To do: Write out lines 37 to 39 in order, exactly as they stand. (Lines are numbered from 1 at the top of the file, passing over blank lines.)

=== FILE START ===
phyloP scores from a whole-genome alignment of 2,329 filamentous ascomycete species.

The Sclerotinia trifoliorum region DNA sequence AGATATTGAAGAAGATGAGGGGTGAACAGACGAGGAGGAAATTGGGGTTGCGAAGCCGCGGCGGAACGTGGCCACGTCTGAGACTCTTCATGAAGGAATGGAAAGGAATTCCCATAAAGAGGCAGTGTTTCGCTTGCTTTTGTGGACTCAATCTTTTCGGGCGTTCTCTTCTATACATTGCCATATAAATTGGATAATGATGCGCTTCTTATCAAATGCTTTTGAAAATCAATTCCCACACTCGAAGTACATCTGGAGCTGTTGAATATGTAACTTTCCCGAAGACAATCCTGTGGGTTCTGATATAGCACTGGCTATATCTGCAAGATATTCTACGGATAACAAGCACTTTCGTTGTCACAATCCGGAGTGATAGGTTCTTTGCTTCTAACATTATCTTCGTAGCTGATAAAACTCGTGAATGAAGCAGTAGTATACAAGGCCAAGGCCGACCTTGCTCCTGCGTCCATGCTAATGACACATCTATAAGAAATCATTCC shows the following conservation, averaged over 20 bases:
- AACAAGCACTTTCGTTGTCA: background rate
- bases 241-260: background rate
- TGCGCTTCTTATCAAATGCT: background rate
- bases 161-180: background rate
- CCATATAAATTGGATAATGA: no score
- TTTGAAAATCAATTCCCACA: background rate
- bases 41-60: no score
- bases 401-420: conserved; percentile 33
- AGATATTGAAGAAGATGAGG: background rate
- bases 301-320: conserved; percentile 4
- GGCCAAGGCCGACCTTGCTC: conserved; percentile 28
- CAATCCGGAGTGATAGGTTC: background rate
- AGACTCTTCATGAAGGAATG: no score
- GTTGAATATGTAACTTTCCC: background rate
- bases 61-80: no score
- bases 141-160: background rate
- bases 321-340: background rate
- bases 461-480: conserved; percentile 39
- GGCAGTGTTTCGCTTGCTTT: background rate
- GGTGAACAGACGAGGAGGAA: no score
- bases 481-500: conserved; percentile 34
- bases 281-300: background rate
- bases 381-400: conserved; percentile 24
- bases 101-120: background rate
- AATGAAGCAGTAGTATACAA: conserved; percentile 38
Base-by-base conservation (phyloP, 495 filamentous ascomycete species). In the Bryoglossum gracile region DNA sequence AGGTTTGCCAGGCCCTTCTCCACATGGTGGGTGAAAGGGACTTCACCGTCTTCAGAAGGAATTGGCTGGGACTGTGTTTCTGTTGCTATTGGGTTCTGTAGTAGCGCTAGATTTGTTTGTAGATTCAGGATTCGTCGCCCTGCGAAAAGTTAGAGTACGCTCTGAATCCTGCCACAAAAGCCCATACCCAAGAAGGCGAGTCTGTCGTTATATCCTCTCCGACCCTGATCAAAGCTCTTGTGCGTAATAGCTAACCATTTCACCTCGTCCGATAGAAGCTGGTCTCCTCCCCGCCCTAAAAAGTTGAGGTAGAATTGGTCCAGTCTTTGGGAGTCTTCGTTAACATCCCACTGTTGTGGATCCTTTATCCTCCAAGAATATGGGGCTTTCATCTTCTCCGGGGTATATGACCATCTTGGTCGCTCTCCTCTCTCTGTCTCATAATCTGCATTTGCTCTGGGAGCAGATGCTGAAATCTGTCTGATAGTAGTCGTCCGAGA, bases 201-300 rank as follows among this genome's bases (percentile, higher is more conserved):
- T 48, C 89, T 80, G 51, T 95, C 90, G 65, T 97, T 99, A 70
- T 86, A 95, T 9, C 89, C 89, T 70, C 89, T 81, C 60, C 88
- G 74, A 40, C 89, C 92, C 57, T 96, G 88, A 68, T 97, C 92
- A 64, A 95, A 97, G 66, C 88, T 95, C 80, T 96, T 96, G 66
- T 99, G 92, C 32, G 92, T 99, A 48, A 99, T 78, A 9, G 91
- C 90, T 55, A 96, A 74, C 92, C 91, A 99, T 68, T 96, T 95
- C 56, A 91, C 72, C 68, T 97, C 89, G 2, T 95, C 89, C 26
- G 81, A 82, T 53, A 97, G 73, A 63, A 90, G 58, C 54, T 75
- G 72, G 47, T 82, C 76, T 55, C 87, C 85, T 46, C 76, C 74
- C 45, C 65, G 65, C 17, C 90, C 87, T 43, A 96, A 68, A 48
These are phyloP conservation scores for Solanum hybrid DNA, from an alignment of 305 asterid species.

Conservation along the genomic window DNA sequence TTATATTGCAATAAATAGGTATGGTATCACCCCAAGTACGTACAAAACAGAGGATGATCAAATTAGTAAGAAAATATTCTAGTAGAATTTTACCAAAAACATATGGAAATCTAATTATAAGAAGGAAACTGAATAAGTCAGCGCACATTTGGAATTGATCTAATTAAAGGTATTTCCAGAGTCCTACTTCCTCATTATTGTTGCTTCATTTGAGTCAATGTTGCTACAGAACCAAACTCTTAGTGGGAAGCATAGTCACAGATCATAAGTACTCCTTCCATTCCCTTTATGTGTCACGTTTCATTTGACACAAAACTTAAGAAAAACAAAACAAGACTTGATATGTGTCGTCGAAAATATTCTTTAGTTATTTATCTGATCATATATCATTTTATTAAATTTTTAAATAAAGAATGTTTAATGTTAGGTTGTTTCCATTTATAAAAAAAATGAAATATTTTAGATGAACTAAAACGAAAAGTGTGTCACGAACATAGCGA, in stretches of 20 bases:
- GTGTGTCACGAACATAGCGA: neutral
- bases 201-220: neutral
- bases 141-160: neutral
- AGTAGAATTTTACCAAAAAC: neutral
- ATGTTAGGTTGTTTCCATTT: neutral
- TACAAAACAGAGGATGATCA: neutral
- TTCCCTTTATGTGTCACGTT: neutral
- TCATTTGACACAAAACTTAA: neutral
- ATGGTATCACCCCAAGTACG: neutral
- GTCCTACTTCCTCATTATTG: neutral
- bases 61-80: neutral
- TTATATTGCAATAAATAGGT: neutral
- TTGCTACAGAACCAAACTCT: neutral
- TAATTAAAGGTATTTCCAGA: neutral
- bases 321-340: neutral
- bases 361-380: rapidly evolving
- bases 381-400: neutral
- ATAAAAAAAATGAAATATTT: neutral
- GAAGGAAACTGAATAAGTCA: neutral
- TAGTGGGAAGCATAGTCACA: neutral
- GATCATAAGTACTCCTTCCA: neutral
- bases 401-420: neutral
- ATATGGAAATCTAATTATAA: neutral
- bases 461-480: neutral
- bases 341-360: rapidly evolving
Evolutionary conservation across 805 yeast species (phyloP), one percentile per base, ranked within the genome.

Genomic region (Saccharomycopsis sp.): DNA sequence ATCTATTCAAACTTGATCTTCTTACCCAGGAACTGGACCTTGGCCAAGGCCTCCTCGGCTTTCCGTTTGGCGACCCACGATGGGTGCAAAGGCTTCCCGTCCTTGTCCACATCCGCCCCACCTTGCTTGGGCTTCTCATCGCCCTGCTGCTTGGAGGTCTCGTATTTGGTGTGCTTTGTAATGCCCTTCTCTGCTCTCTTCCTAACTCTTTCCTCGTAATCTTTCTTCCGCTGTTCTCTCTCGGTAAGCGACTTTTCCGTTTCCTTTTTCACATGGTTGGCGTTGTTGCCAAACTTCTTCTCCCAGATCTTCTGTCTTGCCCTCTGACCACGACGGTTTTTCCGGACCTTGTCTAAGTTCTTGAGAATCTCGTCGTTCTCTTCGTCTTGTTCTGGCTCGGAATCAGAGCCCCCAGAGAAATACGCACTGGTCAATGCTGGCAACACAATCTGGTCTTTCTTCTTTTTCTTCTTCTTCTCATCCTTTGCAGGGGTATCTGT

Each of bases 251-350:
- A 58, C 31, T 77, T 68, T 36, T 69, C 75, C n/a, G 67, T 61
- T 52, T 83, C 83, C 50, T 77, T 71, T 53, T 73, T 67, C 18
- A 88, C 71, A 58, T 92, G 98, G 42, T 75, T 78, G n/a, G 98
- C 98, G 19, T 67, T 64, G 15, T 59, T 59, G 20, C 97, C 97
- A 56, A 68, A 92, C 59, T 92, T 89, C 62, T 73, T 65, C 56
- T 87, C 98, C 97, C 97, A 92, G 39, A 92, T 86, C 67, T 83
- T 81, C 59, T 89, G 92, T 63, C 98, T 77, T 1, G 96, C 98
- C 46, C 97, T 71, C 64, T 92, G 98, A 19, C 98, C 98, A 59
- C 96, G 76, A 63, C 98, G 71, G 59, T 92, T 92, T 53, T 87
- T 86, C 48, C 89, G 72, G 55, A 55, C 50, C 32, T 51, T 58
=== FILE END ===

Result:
- G 72, G 47, T 82, C 76, T 55, C 87, C 85, T 46, C 76, C 74
- C 45, C 65, G 65, C 17, C 90, C 87, T 43, A 96, A 68, A 48
These are phyloP conservation scores for Solanum hybrid DNA, from an alignment of 305 asterid species.